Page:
[6] Plaintiff's brief, pp. 3-4, emphasis his.

[7] Cole Petroleum Co. v. United States Gas & Oil Co., 121 Tex. 59, 41 S.W.2d 414, 86 A.L.R. 719; Masterson v. Amarillo Oil Co., Tex.Civ.App., 253 S.W. 908; 11 Tex.Law Review 401-438.

[8] Kretni Development Co. v. Consolidated Oil Corp., 10 Cir., 74 F.2d 497, (where a pipe line was laid 90 miles by the lessee); Scott v. Steinberger, 113 Kan. 67, 213 P. 646; Robert v. Swanson, Tex. Civ.App., 222 S.W.2d 707.

[9] Danciger Oil & Refineries, Inc. v. Hamill Drilling Co., 141 Tex. 153, 171 S.W.2d 321; Le Cuno Oil Co. v. Smith, Tex. Civ.App., 306 S.W.2d 190.

[10] Matzen v. Hugoton Production Co., 182 Kan. 456, 321 P.2d 576.

[11] Cf. Phillips Petroleum Co. v. Johnson, 5 Cir., 155 F.2d 185, calling for 1/8 th of the net proceeds derived from gas at the mouth of the well.

[12] A vessel used to separate the liquids from the gas which are produced together from a gas or oil well. Since the wells involved here do not produce oil, the separator is used to separate a small amount of water which is produced with the gas.

[13] "The operation conducted by the Plaintiff in this case is admittedly a small one but the compressor unit had a value of $12,000 at the time he took over the lease and the expenses of operation of the entire 25 acre lease amounts to approximately $400.00 per month, 90% of which is attributable to the expenses of the operation and the maintenance of the compressor." (Plaintiff's brief, p. 14). It has been stipulated that the total cost of the compressor to Kelley, including installation costs, was $11,999.71; and that the cost to Kelley for operating the lease after installing the compressor was:

"During the entire period Kelley Brothers continued to operate the lease after the compressor unit was installed, Kelley Brothers expended the sum of $153.45 for the purchase of three 55 gallon drums of Gulf Pride Oil, which was used in the operation of the compressor. During said entire period Kelley Brothers did not expend any additional sum as a direct expense of operating the compressor or operating the lease in general, they having performed the labor themselves, and having had no expense for repairs or other purposes in connection with operating the lease except the oil for the compressor as aforesaid. No expenditure was made for labor because one of the four Kelley Brothers went to the lease premises each day and performed such work as was done. It is therefore not possible to submit to the Court the approximate cost per month except to say that such costs consisted of an average of approximately $14.00 per month for oil plus the value of the labor performed by the Lessees themselves."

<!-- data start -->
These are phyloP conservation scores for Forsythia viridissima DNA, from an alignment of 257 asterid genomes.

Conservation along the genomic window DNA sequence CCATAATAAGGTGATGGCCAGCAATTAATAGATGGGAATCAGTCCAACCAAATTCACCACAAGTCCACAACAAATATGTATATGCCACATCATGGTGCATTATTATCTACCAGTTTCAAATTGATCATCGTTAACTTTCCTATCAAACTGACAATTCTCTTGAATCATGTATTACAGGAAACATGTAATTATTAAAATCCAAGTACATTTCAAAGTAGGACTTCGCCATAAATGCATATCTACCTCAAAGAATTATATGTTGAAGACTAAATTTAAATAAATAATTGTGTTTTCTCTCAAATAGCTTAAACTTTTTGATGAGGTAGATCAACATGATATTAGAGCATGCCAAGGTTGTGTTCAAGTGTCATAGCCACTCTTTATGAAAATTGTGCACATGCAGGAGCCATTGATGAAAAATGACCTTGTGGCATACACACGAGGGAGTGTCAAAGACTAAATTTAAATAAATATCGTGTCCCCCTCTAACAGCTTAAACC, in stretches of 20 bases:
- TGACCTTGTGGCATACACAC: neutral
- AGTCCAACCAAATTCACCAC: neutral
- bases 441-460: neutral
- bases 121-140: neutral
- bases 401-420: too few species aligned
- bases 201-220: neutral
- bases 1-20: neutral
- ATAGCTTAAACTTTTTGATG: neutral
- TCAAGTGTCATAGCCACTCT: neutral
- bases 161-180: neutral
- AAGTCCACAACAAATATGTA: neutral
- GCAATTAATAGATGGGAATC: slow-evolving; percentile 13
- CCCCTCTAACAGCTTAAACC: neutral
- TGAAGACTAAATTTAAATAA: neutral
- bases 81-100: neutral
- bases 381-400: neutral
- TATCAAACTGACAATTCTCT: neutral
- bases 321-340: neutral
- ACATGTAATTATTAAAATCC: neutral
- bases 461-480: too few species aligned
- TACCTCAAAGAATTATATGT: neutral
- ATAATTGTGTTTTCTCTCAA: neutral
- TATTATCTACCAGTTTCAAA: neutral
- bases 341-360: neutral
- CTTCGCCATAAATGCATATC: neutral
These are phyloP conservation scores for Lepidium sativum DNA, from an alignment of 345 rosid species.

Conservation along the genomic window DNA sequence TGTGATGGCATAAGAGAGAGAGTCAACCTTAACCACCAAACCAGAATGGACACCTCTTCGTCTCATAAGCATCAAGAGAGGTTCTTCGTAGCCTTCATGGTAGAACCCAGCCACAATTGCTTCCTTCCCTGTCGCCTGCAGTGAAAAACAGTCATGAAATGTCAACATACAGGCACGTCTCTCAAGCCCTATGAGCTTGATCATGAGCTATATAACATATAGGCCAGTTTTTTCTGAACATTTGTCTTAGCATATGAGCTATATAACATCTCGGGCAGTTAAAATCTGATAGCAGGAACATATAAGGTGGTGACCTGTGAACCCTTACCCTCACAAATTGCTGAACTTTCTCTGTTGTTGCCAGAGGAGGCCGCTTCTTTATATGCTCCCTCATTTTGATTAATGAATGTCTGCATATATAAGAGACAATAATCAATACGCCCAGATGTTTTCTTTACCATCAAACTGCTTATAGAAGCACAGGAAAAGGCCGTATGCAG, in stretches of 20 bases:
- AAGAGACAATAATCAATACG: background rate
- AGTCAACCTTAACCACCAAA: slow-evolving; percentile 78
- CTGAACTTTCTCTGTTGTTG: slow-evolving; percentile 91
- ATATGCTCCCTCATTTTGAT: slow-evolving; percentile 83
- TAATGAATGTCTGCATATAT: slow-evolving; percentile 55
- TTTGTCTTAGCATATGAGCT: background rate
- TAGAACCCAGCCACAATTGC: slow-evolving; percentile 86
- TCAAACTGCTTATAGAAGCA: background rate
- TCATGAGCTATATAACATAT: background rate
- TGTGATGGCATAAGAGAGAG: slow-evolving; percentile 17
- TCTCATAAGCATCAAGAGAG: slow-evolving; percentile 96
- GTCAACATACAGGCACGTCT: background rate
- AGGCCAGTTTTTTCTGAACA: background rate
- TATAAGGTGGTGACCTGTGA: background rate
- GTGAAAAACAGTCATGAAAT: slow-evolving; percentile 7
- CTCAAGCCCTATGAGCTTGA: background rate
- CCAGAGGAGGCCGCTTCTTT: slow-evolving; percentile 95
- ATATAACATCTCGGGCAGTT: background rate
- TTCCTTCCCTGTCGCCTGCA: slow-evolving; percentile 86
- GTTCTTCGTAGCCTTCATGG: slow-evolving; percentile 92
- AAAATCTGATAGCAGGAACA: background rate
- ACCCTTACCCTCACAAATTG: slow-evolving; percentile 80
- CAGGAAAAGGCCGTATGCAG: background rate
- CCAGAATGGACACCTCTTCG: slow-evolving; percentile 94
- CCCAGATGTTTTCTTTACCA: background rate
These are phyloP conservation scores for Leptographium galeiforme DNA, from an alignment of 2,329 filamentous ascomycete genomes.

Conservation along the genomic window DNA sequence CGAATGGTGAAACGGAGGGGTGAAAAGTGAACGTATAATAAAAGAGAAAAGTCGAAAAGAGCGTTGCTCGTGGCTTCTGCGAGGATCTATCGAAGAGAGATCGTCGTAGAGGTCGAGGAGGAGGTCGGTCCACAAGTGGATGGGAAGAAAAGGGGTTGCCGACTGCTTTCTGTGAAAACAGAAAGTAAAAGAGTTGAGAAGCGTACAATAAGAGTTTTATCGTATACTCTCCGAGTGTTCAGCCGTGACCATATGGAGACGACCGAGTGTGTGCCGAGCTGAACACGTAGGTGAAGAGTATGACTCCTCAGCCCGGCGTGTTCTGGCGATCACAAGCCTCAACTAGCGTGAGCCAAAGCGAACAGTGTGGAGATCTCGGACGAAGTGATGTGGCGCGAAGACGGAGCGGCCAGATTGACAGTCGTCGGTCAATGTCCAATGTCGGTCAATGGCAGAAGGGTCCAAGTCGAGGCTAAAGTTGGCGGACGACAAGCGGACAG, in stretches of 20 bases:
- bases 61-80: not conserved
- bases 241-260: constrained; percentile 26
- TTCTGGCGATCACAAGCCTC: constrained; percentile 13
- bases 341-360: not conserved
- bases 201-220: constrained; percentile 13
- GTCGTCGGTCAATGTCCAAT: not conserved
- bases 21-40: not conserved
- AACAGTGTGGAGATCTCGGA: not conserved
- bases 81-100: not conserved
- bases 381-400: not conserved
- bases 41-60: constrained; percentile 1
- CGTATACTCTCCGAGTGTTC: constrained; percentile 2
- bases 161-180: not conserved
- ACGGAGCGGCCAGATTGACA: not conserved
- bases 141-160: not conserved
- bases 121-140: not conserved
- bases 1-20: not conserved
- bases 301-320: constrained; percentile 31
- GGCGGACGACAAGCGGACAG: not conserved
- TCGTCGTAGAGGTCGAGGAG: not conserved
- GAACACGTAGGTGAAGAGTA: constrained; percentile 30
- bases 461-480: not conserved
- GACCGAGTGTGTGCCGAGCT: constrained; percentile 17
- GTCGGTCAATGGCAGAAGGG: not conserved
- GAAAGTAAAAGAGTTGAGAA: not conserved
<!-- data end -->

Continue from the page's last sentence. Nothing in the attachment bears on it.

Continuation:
[14] Lone Star Gas Co. v. X-Ray Gas Co., 139 Tex. 546, 164 S.W.2d 504; Livingston Oil Corp. v. Waggoner, Tex.Civ.App., 273 S.W. 903; Humble Oil & Refining Co. v. Reclamation Co., Tex.Civ.App., 58 S.W.2d 1082; Henshaw v. Texas Natural Resources Foundation, 147 Tex. 436, 216 S.W.2d 566; 10A Tex.Jur., 362-365; Navajo Production Corporation v. Panhandle Eastern Pipe Line Co., 5 Cir., 132 F.2d 1.

[15] Lone Star Gas Co. v. X-Ray Gas Co., supra; Navajo Production Corporation v. Panhandle Eastern Pipe Line Co., supra.

[16] Of course an assignee would not be bound by a secret construction placed upon a lease provision by the lessor and lessee, Stitz v. National Producing & Refining Co., Tex.Civ.App., 247 S.W. 657 (where, however, the terms of the lease were clear and unambiguous). The general rule is that the assignee steps into the shoes of the original lessee. Greenwood & Tyrrell v. Helm, Tex.Civ. App., 264 S.W. 221. There is no claim here that the construction placed by Kelley and defendants was secret. I cannot conceive of plaintiff buying this working interest without a thorough investigation and consequent knowledge of the fact that Kelley had made no claim that defendants were liable for these charges. If plaintiff denies knowledge of this construction and desires to offer evidence on this point, the court will hear it.